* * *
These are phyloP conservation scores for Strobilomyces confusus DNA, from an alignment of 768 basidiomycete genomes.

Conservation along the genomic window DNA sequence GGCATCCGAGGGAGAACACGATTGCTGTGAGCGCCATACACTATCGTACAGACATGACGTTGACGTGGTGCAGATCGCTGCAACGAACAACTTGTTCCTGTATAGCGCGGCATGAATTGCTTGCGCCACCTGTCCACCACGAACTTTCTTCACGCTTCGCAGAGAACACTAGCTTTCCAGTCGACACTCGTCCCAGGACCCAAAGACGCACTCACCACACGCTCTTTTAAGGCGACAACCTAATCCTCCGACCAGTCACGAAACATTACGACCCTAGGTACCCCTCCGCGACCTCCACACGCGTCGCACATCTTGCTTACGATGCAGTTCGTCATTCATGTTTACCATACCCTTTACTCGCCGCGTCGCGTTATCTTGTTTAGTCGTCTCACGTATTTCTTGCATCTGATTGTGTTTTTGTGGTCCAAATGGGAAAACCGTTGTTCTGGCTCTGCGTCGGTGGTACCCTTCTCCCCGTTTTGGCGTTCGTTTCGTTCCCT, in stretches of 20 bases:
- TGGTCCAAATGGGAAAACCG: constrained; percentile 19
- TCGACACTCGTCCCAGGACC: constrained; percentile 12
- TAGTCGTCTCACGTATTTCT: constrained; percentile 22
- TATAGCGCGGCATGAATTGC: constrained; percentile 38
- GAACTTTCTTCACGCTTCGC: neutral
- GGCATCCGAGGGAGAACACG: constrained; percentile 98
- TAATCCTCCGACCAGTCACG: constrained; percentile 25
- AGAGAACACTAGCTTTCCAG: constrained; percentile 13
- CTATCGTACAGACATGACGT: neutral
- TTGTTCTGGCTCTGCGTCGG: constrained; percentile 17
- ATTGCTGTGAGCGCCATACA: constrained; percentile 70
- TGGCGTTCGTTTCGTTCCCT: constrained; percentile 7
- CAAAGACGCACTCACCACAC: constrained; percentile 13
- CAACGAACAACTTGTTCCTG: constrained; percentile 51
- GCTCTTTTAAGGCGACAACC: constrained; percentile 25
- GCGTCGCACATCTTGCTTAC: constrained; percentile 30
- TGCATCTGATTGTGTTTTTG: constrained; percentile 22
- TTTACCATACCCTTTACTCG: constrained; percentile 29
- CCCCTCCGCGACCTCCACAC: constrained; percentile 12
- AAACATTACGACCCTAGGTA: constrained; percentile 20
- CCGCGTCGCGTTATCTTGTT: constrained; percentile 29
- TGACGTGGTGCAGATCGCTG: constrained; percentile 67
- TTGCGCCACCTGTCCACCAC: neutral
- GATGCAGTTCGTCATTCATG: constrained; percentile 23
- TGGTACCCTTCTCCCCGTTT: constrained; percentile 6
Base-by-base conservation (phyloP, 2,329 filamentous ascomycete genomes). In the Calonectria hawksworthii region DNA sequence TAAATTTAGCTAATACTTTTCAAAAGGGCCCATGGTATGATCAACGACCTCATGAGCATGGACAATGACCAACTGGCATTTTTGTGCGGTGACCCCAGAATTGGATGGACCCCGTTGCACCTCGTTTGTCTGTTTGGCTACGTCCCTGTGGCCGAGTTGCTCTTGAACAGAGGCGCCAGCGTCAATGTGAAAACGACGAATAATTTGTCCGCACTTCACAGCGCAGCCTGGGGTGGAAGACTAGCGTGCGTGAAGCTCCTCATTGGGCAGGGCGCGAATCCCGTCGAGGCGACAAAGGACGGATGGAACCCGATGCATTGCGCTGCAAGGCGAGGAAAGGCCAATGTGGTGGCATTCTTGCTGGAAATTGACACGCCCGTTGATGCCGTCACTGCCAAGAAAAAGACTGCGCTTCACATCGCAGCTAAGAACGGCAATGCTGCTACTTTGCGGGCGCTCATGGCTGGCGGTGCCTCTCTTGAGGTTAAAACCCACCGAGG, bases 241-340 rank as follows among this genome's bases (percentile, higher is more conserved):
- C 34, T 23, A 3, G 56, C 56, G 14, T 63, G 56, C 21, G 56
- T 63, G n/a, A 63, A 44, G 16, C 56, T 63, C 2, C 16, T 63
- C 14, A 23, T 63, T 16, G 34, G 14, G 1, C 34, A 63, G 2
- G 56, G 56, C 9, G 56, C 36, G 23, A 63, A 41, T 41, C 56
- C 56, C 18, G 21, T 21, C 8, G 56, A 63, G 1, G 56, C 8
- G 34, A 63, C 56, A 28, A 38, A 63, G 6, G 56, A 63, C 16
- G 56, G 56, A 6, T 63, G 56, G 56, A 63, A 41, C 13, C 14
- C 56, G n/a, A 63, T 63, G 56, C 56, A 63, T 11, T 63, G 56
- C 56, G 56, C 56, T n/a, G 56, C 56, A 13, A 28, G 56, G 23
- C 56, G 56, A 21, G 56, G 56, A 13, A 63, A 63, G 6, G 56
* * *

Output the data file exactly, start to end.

These are phyloP conservation scores for Strobilomyces confusus DNA, from an alignment of 768 basidiomycete genomes.

Conservation along the genomic window DNA sequence GGCATCCGAGGGAGAACACGATTGCTGTGAGCGCCATACACTATCGTACAGACATGACGTTGACGTGGTGCAGATCGCTGCAACGAACAACTTGTTCCTGTATAGCGCGGCATGAATTGCTTGCGCCACCTGTCCACCACGAACTTTCTTCACGCTTCGCAGAGAACACTAGCTTTCCAGTCGACACTCGTCCCAGGACCCAAAGACGCACTCACCACACGCTCTTTTAAGGCGACAACCTAATCCTCCGACCAGTCACGAAACATTACGACCCTAGGTACCCCTCCGCGACCTCCACACGCGTCGCACATCTTGCTTACGATGCAGTTCGTCATTCATGTTTACCATACCCTTTACTCGCCGCGTCGCGTTATCTTGTTTAGTCGTCTCACGTATTTCTTGCATCTGATTGTGTTTTTGTGGTCCAAATGGGAAAACCGTTGTTCTGGCTCTGCGTCGGTGGTACCCTTCTCCCCGTTTTGGCGTTCGTTTCGTTCCCT, in stretches of 20 bases:
- TGGTCCAAATGGGAAAACCG: constrained; percentile 19
- TCGACACTCGTCCCAGGACC: constrained; percentile 12
- TAGTCGTCTCACGTATTTCT: constrained; percentile 22
- TATAGCGCGGCATGAATTGC: constrained; percentile 38
- GAACTTTCTTCACGCTTCGC: neutral
- GGCATCCGAGGGAGAACACG: constrained; percentile 98
- TAATCCTCCGACCAGTCACG: constrained; percentile 25
- AGAGAACACTAGCTTTCCAG: constrained; percentile 13
- CTATCGTACAGACATGACGT: neutral
- TTGTTCTGGCTCTGCGTCGG: constrained; percentile 17
- ATTGCTGTGAGCGCCATACA: constrained; percentile 70
- TGGCGTTCGTTTCGTTCCCT: constrained; percentile 7
- CAAAGACGCACTCACCACAC: constrained; percentile 13
- CAACGAACAACTTGTTCCTG: constrained; percentile 51
- GCTCTTTTAAGGCGACAACC: constrained; percentile 25
- GCGTCGCACATCTTGCTTAC: constrained; percentile 30
- TGCATCTGATTGTGTTTTTG: constrained; percentile 22
- TTTACCATACCCTTTACTCG: constrained; percentile 29
- CCCCTCCGCGACCTCCACAC: constrained; percentile 12
- AAACATTACGACCCTAGGTA: constrained; percentile 20
- CCGCGTCGCGTTATCTTGTT: constrained; percentile 29
- TGACGTGGTGCAGATCGCTG: constrained; percentile 67
- TTGCGCCACCTGTCCACCAC: neutral
- GATGCAGTTCGTCATTCATG: constrained; percentile 23
- TGGTACCCTTCTCCCCGTTT: constrained; percentile 6
Base-by-base conservation (phyloP, 2,329 filamentous ascomycete genomes). In the Calonectria hawksworthii region DNA sequence TAAATTTAGCTAATACTTTTCAAAAGGGCCCATGGTATGATCAACGACCTCATGAGCATGGACAATGACCAACTGGCATTTTTGTGCGGTGACCCCAGAATTGGATGGACCCCGTTGCACCTCGTTTGTCTGTTTGGCTACGTCCCTGTGGCCGAGTTGCTCTTGAACAGAGGCGCCAGCGTCAATGTGAAAACGACGAATAATTTGTCCGCACTTCACAGCGCAGCCTGGGGTGGAAGACTAGCGTGCGTGAAGCTCCTCATTGGGCAGGGCGCGAATCCCGTCGAGGCGACAAAGGACGGATGGAACCCGATGCATTGCGCTGCAAGGCGAGGAAAGGCCAATGTGGTGGCATTCTTGCTGGAAATTGACACGCCCGTTGATGCCGTCACTGCCAAGAAAAAGACTGCGCTTCACATCGCAGCTAAGAACGGCAATGCTGCTACTTTGCGGGCGCTCATGGCTGGCGGTGCCTCTCTTGAGGTTAAAACCCACCGAGG, bases 241-340 rank as follows among this genome's bases (percentile, higher is more conserved):
- C 34, T 23, A 3, G 56, C 56, G 14, T 63, G 56, C 21, G 56
- T 63, G n/a, A 63, A 44, G 16, C 56, T 63, C 2, C 16, T 63
- C 14, A 23, T 63, T 16, G 34, G 14, G 1, C 34, A 63, G 2
- G 56, G 56, C 9, G 56, C 36, G 23, A 63, A 41, T 41, C 56
- C 56, C 18, G 21, T 21, C 8, G 56, A 63, G 1, G 56, C 8
- G 34, A 63, C 56, A 28, A 38, A 63, G 6, G 56, A 63, C 16
- G 56, G 56, A 6, T 63, G 56, G 56, A 63, A 41, C 13, C 14
- C 56, G n/a, A 63, T 63, G 56, C 56, A 63, T 11, T 63, G 56
- C 56, G 56, C 56, T n/a, G 56, C 56, A 13, A 28, G 56, G 23
- C 56, G 56, A 21, G 56, G 56, A 13, A 63, A 63, G 6, G 56